Don’t Need No Stinkin’ Border Collie

Before anyone is offended by the title of this post I want to make it clear that I do not believe Border Collies any any smellier than any other breed. If anything, their OCD nature probably makes them less odorous. No, the reference has less to do with stinkiness and more to do with the fact that the more time I spent in dog sports the more former mutt-lovers I saw switching over to the dark side.

Before anyone is offended by that I want to make it clear that I do not abide breed discrimination and  I think Border Collies are brilliant dogs. Some of Shiva’s best friends are Border Collies! Er…That may not quite be accurate. Shiva’s antics tend to bring out the worst in other dogs and Border Collies especially seem to prefer eating her face off to joining her in a game of running around like a maniac. Nonetheless! I love Border Collies and before the wackadoodle I used to think I wanted one. Now I know I prefer certifiable to genius in a dog.

The reason I call it “the dark side” is because there was a period where it seemed everybody I knew was getting a Border Collie. Let’s face it, they are over-represented in dog sports enough. Just look at this Canadian World Agility Team photo:

385285_575260402518399_1083747390_nThere seems to be this belief that if one wishes to move to the upper echelons of canine athletics, one requires either a Border Collie or a Sheltie. People I knew would get their start with a mutty rescue and then once they kind of knew what they were doing, they would purchase a Border Collie puppy. It was just a shame, is all. It gives newcomers and audience members the wrong impression. Other dogs are just as capable and love the thrill of competition just as much. One of the things I love the most is watching dogs of non-traditional breeds get out on the course and do just as well. Proving that, well, one doesn’t need a Border Collie to succeed.

Anyway, apparently it isn’t just dog sports in which Border Collies are unnecessarily the dominant breed. Or should I say species?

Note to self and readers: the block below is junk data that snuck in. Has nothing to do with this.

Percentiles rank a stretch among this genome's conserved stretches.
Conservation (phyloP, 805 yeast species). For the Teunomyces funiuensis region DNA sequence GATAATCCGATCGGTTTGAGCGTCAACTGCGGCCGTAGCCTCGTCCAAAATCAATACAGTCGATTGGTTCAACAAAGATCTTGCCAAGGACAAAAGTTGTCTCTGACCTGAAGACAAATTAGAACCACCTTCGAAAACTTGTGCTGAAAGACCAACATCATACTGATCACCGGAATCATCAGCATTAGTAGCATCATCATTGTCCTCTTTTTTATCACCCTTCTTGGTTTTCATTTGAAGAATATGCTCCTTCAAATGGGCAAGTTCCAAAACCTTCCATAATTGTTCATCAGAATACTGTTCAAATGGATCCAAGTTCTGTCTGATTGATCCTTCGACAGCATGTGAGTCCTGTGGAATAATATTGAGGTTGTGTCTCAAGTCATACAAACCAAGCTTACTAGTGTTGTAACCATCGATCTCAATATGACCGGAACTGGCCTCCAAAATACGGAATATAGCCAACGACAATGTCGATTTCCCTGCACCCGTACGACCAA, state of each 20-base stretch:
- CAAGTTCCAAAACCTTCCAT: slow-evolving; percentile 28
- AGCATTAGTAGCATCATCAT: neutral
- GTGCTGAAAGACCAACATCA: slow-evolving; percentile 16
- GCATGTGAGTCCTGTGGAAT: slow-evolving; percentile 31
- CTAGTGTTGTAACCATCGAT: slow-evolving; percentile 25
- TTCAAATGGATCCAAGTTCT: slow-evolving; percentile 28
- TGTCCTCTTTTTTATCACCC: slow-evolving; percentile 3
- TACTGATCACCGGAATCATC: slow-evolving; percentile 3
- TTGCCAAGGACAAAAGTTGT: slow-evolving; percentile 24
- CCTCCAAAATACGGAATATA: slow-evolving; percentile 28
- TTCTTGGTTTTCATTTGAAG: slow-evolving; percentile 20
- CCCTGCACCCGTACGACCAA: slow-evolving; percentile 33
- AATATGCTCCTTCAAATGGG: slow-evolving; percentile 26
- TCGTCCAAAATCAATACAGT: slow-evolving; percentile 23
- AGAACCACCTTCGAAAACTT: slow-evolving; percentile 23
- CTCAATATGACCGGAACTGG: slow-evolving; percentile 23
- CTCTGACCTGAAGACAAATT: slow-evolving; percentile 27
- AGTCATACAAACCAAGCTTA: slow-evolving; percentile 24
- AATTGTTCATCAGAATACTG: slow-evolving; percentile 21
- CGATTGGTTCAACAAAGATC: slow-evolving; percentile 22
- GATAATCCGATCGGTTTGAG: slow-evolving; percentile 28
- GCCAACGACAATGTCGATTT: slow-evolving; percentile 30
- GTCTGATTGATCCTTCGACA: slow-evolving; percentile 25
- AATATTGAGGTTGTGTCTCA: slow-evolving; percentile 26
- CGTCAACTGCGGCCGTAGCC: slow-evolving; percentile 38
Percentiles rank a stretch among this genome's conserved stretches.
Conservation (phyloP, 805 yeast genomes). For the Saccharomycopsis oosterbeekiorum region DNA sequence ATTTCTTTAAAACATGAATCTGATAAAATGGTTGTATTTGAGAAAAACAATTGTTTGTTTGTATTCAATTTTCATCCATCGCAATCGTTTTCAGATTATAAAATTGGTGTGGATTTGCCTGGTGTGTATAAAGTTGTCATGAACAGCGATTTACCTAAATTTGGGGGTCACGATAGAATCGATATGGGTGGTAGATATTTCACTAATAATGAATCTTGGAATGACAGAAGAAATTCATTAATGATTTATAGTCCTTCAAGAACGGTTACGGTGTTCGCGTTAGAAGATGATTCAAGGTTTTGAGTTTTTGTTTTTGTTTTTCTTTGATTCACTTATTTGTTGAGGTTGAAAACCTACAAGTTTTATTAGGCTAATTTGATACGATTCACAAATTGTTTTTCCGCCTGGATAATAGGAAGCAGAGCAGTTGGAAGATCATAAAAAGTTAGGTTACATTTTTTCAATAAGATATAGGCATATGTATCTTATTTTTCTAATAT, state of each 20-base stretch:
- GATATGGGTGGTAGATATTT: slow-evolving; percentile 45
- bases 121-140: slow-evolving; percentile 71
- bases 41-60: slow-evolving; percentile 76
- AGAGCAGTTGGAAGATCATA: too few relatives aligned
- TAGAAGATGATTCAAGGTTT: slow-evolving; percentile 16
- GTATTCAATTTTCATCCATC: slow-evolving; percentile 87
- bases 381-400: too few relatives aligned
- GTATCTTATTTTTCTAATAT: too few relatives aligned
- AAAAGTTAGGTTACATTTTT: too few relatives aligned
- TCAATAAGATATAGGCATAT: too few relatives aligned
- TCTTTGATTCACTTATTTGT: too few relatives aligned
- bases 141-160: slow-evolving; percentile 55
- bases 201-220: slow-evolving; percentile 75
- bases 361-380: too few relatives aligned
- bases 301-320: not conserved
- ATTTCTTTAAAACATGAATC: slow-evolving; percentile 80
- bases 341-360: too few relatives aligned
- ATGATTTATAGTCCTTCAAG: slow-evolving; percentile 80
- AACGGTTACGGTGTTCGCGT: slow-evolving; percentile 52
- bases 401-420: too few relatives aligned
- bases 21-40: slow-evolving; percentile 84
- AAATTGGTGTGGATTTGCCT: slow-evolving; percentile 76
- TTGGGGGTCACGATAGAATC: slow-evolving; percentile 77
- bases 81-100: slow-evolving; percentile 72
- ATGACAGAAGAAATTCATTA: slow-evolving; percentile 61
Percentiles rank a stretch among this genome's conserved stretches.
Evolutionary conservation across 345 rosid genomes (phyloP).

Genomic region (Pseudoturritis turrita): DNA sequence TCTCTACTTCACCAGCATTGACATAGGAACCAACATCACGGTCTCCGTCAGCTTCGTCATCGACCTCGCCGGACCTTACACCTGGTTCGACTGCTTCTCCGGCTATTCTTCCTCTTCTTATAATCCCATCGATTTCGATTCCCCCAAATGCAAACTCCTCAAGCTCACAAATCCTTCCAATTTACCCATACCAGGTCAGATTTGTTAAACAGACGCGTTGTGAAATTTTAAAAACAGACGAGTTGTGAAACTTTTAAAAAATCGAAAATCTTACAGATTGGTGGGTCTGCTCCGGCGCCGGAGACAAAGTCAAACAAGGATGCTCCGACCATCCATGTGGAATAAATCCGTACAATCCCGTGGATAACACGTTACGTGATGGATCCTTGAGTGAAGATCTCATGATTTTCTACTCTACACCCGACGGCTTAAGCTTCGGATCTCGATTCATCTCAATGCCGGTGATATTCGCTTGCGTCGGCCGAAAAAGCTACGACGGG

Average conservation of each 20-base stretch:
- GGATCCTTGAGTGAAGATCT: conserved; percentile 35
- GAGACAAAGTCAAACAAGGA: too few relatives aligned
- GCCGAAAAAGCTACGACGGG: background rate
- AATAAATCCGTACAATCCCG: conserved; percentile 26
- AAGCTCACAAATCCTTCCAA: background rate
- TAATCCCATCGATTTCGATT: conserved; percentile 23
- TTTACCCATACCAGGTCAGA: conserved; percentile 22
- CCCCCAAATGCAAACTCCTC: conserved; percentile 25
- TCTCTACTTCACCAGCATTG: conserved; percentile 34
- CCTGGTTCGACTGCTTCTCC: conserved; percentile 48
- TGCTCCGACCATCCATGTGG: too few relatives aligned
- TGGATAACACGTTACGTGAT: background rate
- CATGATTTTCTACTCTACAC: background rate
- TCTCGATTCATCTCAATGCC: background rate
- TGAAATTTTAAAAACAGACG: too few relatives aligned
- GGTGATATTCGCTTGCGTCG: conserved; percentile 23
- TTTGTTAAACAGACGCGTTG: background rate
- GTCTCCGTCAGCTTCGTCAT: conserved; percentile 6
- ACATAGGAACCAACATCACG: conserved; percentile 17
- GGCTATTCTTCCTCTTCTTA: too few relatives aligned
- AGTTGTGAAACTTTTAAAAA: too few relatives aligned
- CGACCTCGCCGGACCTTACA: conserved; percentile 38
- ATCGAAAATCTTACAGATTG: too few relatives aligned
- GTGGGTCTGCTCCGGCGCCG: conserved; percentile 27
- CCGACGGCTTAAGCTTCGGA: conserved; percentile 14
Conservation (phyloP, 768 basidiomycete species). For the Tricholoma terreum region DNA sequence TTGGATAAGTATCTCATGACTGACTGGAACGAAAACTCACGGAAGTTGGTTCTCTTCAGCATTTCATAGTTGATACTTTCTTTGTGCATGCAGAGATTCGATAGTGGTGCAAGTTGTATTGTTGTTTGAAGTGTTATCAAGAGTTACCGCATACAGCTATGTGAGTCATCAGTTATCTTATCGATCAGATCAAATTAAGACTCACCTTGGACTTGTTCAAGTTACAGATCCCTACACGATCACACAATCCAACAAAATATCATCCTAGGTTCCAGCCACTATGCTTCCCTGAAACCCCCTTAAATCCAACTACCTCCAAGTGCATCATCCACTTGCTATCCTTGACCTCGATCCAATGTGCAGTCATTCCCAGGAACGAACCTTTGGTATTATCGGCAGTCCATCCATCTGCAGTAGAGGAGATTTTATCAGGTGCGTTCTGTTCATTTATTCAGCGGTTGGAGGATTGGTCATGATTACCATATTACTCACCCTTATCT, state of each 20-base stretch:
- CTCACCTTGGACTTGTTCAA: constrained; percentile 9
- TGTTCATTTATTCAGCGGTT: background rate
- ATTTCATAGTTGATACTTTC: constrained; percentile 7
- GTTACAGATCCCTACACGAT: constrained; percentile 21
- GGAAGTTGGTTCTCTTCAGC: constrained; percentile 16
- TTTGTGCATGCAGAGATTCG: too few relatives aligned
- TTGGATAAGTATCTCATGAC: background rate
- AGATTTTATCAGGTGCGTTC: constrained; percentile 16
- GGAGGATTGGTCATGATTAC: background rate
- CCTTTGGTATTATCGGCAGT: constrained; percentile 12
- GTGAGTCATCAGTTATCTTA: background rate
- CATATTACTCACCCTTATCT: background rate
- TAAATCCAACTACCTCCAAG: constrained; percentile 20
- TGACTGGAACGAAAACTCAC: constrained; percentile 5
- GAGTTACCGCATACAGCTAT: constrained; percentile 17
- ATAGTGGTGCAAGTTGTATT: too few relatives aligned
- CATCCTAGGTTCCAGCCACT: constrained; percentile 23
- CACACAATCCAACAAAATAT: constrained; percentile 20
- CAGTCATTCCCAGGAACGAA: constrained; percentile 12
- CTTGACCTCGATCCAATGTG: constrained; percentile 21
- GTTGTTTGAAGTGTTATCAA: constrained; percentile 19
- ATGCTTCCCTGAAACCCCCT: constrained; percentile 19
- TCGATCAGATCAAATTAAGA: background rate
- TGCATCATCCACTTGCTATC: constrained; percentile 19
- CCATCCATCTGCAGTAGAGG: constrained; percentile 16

Champis is a hero to rabbits everywhere. Maybe a more appropriate title of this post should have been “Don’t Need No Stinkin’ Dog to Do a Bunny’s Job.”

11 thoughts on “Don’t Need No Stinkin’ Border Collie

  1. O.M.D. That bunny video is the cutest, funniest, most fabulous thing I have ever seen!

    If it lifts your spirits, Bella’s trainer is in Chicago this week giving her Jack Russell one more chance to win a National Championship (I think that’s the right terminology) before he retires. How cute is a JR on an agility course? 🙂


  2. Hi Kristine, my brother Jetta and sister Tuvia are both shelties and they like agility but they bark a lot. They don’t compete in trials, but they go to agility classes. They’re really good at barking and they can hold their own on the course but they can’t hard sheep, at all.


  3. Since one of my favorite films is about a pig who herds sheep, you don’t need to convince me. 🙂

    But I’m not sure that bunny is good at taking the herdsperson’s directions.

    But I was amused to see the lone Golden Retriever in the Canadian agility team. Whenever I see agility trials, the golden retrievers look positively pokey next to the border collies. But they never miss a contact.


  4. That is one determined and adorable rabbit!

    I grew up with Border Collies and sheep, and I really enjoyed the breed. They are intelligent and extremely loyal. They aren’t what I would want living in town, though. Their need to work means that town living isn’t really the best thing for them. I’m a bit spoiled with my stubborn Greyhounds now, anyway.


  5. A friend of mine used to say, choose a dog you want to live with, not one just for agility, because agility will be fleeting but you will be living with the dog for a long time.


  6. Ha! But I get it. If you love dog sports you want your next dog to have high odds of really liking it as well. While any dog can do agility, your more athletically built dogs are more likely to enjoy it more. Also most people who end up loving dog sports want a dog whose always ready to go and train whenever the person is ready, your herding breeds are again masters of that category. Getting a dog from a certain breed or even certain breeding lines, just increases the odds of both people and dog being happy trying to master a sport.

    That being said, I highly enjoy having breeds of dogs that have the athletic qualities and training attitude to do well in dog sports, yet aren’t a border collie, aussie, or sheltie 🙂 I can’t say I’ll never go to the dark side though!


  7. As a BC owner I agree. I think I’m that special kind of weirdo that has loved the breed over a decade before even discovering dogs sports. I own a rescue and have been fostering for BC rescue since 2007 and just purchased my first purebred puppy from a breeder. Its kind of a cult, really, and one that I happily am in but I don’t think you have to have one to be successful.


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